By Eliza De La Flor / Copy Editor
The LAC’s Front Quad was filled with telescopes, students and stargazers during the semester’s first star party on Sept. 11 from 7-10 p.m.
The star party was hosted by the LAC’s astronomy class in conjunction with the Los Angeles Astronomical Society. Star parties are offered every semester and are open to the public. Ean Brown, 22, a sociology major and student in the astronomy class, shared what he enjoyed about both the class and the star party.
He said, “You get to learn about the galaxy and look at really breathtaking, amazing things in a unique way. I know it’s the first time for many people in the class to view things through a telescope.”
The moon was the “star” of the party and was the view through many of the telescopes. Saturn and Venus were also visible. Hannah Brown, 21, a business major, is also in the astronomy class and helped set up telescopes for the event. At 7:30 p.m., she said, “We’re looking at the moon, Saturn and Venus.
But later, we may be able to see double stars, and globular clusters, which are many stars in a small area. Currently my favorite thing to look at is the moon, because it’s super-detailed.” Recently retired LBCC astronomy professor and former star party coordinator Mike MacCallum said he was happy to help organize the current star party. MacCallum taught astronomy at LBCC for 36 years.
When talking about the viewing conditions, MacCallum said, “We’ve got a nice sky. It’s kind of bright in the Front Quad. It’s too bad we can’t turn some of the lights down, but, we’ve got a nice sky.” Heven Renteria, an outreach coordinator with the Society, volunteered at a star party in Veterans Stadium last year. Renteria agreed with MacCallum’s sentiments on the Front Quad location having pros and cons. He said, “It’s not as dark here as it was over there, but you get more people coming by.”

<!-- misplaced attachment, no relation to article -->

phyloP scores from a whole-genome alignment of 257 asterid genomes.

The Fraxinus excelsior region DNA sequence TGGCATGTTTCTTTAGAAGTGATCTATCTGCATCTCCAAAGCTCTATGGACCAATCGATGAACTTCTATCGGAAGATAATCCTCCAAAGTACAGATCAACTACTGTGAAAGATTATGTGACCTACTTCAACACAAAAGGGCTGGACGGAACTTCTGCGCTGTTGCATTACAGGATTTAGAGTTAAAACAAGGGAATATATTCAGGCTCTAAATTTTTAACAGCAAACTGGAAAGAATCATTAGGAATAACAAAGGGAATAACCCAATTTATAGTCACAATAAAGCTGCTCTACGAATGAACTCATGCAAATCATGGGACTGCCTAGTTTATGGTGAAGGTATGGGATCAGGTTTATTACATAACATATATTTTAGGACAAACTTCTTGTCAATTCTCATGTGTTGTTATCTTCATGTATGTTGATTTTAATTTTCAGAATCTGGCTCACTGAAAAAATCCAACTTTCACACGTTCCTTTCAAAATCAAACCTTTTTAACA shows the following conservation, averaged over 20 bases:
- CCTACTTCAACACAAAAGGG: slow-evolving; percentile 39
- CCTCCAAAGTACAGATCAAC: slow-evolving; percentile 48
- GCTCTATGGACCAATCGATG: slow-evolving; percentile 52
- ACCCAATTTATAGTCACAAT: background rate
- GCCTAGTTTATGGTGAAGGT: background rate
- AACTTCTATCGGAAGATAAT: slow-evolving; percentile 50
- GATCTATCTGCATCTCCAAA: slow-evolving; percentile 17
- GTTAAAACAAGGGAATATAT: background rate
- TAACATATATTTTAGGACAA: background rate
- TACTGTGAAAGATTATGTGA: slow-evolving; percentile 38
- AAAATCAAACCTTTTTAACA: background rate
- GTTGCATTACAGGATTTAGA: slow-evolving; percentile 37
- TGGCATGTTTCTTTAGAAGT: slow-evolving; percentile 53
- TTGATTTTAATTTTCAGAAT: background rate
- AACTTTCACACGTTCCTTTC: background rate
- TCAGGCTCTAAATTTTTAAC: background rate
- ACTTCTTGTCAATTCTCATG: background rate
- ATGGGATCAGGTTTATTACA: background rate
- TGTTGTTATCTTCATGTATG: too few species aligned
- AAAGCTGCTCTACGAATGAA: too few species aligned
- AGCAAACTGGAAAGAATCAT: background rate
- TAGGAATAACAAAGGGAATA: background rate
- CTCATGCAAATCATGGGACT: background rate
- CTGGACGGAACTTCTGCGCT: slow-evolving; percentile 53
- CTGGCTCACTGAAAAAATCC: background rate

Telescopes for the party were provided by LBCC and volunteers from the Society. Three of the societies telescopes were handmade, including one built by volunteer Bob Alborzian while he was attending U.C. Berkeley in 1968. Tim Ross, 19, an international business major, is enrolled in the class and said he is considering changing his major to astronomy. “Tonight, for the first time, I saw Saturn and I could see the rings.”
Kent Schwitkis, astronomy professor and star party coordinator, discussed the purpose of the star parties. Schwitkis said, “Part of what I want students to learn is getting the telescopes set up and directed at an object. Then it’s about sharing with the public and getting excited about all of it. This is a chance to look at the moon and see what Galileo saw, the craters and the mountains. It’s very different than just a picture.”
Next Star Party
-Monday, Nov. 25
-LAC Front Quad
-Deep sky targets
-Private telescopes welcomed
Hosted by Monday night astronomy class in conjunction with Los Angeles Astronomical Society.